Ecce Homo Complete Works, Volume Seventeen

By Friedrich Nietzsche

Page 48

representation of the already existing author of _Zarathustra,_ and
it is drawn with an abysmal depth which does not even once come into
contact with the real Wagner. Wagner himself had a notion of the truth;
he did not recognise himself in the essay.--In this way, "the idea of
Bayreuth" was changed into something which to those who are acquainted
with my _Zarathustra_ will be no riddle--that is to say, into the
Great Noon when the highest of the elect will consecrate themselves
for the greatest of all duties--who knows? the vision of a feast which
I may live to see.... The pathos of the first few pages is universal
history; the look which is discussed on page 105[3] of the book, is the
actual look of _Zarathustra;_ Wagner, Bayreuth, the whole of this petty
German wretchedness, is a cloud upon which an infinite Fata Morgana
of the future is reflected. Even from the psychological standpoint,
all the decisive traits in my character are introduced into Wagner's
nature--the juxtaposition of the most brilliant and most fatal forces,
a Will to Power such as no man has ever possessed--inexorable bravery
in matters spiritual, an unlimited power of learning unaccompanied by
depressed powers for action. Everything in this essay is a prophecy:
the proximity of the resurrection of the Greek spirit, the need of men
who will be counter-Alexanders, who will once more tie the Gordian knot
of Greek culture, after it has been cut. Listen to the world-historic
accent with which the concept "sense for the tragic" is introduced
on page 180: there are little else but world-historic accents in
this essay. This is the strangest kind of "objectivity" that ever
existed: my absolute certainty in regard to what I _am,_ projected
itself into any chance reality--truth about myself was voiced from out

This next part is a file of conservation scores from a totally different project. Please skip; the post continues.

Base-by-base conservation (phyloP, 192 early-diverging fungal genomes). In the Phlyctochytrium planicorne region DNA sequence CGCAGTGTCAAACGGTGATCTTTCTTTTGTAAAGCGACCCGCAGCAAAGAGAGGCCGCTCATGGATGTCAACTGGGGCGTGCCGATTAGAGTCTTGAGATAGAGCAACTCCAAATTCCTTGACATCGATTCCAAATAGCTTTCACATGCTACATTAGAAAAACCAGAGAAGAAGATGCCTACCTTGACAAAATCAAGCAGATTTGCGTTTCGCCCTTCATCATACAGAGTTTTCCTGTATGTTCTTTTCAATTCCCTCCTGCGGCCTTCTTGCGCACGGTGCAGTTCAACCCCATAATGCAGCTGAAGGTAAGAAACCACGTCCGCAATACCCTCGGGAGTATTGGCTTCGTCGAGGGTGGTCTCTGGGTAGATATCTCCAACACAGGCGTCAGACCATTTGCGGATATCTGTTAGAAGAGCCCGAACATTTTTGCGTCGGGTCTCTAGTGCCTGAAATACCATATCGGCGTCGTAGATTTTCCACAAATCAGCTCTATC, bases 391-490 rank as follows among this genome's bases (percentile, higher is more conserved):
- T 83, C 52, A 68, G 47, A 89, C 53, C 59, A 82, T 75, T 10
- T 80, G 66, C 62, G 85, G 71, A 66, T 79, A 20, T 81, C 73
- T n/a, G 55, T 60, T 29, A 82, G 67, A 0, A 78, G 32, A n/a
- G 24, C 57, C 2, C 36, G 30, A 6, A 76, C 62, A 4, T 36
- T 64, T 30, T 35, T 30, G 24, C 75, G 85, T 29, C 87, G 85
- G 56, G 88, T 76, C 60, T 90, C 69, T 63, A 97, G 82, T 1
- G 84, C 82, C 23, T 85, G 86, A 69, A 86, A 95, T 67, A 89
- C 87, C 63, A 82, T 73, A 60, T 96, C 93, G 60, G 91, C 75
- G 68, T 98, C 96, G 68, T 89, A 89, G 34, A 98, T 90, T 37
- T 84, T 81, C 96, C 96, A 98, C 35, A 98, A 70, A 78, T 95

appalling depths. On pages 174 and 175 the style of _Zarathustra_ is
described and foretold with incisive certainty, and no more magnificent
expression will ever be found than that on pages 144-147 for the event
for which _Zarathustra_ stands--that prodigious act of the purification
and consecration of mankind.

[Footnote 1: Those Germans who, like Nietzsche or Goethe, recognised
that politics constituted a danger to culture, and who appreciated the
literature of maturer cultures, such as that of France, are called
_un-deutsch_ (un-German) by Imperialistic Germans.--Tr.]

[Footnote 2: Aristotle's _Poetics_, c. vi.--Tr.]

[Footnote 3: This number and those which follow refer to _Thoughts out
of Season,_ Part I. in this edition of Nietzsche's Works.--TR.]



The four essays composing the _Thoughts out of Season_ are thoroughly
warlike in tone. They prove that I was no mere

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Text Comparison with Beyond Good and Evil

Page 14
A man who WILLS commands something within himself which renders obedience, or which he believes renders obedience.
Page 28
this "belong" also belong to the fiction? Is it not at length permitted to be a little ironical towards the subject, just as towards the predicate and object? Might not the philosopher elevate himself above faith in grammar? All respect to governesses, but is it not time that philosophy should renounce governess-faith? 35.
Page 37
Page 40
Finally, what still remained to be sacrificed? Was it not necessary in the end for men to sacrifice everything comforting, holy, healing, all hope, all faith in hidden harmonies, in future blessedness and justice? Was it not necessary to sacrifice God himself, and out of cruelty to themselves to worship stone, stupidity, gravity, fate, nothingness? To sacrifice God for nothingness--this paradoxical mystery of the ultimate cruelty has been reserved for the rising generation; we all know something thereof already.
Page 49
The more abstract the truth you wish to teach, the more must you allure the senses to it.
Page 62
The extraordinary limitation of human development, the hesitation, protractedness, frequent retrogression, and turning thereof, is attributable to the fact that the herd-instinct of obedience is transmitted best, and at the cost of the art of command.
Page 72
Page 76
As to how far the new warlike age on which we Europeans have evidently entered may perhaps favour the growth of another and stronger kind of skepticism, I should like to express myself preliminarily merely by a parable, which the lovers of German history will already understand.